India on Thursday demanded that China reconsider its decision to block a proposal that seeks a ban on Jaish-e-Mohammed chief Masood Azhar. Ministry of External Affairs spokesperson Vikas Swarup said the Centre had conveyed its views on the matter to Chinese officials in both Beijing and New Delhi. The United States had reportedly moved the United Nations, with support from France and the United Kingdom, to include Azhar in its list of banned global militants.
“We hope China will eventually come around to accepting this view. Obviously, if there is a change in the Chinese position, there will be consensus, too,” Swarup told reporters. Chinese Foreign Ministry spokesperson Lu Kang had said that conditions to include Azhar’s name in the list of global terrorists had not been fulfilled, adding that relevant parties had failed to reach a consensus till date.
China’s opposition to the proposal imposes a “hold” period, which lasts for six months and can be extended by another three months. The proposal was moved after Washington and New Delhi held meetings and decided that the Pakistan-based JeM was a designated militant outfit and hence, its leaders cannot travel freely. Government officials told PTI that the US had moved the proposal in the second-half of January. In October and December last year, China had blocked similar proposals by India.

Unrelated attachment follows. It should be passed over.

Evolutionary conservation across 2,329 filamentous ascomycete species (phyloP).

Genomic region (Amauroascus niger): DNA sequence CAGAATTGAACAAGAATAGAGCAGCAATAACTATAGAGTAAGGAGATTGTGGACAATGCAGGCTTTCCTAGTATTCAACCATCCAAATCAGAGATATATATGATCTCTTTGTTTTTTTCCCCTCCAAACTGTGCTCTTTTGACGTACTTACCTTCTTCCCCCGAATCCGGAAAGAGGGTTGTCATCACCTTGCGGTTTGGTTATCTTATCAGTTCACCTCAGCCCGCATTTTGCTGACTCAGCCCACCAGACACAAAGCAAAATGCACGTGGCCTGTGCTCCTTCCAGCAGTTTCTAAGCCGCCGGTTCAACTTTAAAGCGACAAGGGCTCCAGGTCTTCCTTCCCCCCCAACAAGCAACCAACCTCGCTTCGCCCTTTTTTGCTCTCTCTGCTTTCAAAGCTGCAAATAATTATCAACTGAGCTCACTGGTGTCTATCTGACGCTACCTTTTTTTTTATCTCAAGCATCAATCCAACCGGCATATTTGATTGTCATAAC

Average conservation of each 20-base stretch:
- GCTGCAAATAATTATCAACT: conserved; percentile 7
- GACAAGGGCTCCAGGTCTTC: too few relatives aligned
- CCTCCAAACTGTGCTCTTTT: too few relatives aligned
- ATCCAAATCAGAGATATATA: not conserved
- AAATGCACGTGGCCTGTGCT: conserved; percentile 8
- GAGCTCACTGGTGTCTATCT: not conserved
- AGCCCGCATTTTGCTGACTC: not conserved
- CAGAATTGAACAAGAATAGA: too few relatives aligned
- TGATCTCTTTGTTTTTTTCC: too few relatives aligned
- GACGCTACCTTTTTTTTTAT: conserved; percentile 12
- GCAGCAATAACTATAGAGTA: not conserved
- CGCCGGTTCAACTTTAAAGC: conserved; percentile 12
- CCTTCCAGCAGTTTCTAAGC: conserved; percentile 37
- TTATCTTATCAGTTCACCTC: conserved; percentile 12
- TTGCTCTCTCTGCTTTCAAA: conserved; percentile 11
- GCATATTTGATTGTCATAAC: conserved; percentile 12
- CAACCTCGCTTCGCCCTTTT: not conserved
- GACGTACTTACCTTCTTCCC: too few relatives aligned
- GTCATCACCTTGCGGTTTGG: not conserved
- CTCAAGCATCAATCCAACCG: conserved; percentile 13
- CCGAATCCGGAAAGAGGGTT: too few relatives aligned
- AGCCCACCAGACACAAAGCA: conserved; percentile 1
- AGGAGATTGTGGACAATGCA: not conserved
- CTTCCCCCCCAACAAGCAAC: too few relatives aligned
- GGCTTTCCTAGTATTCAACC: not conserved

India has alleged that Azhar’s JeM played a key role in the Pathankot and Uri militant attacks last year. In its December 2016 proposal, India explained in detail Azhar’s involvement in the strike on the Indian Air Force base in Pathankot in January 2016, as well as his role in the September 18 attack on the Indian Army’s Uri base.
On December 19, 2016, the National Investigation Agency had filed a chargesheet against Azhar and two other JeM leaders. Azhar is also wanted by India for his involvement in the Parliament attack case and the bomb blast at the Srinagar Assembly in 2001. India had released him to end a hostage crisis after an Indian Airlines flight was hijacked in Kandahar, Afghanistan, in 2001.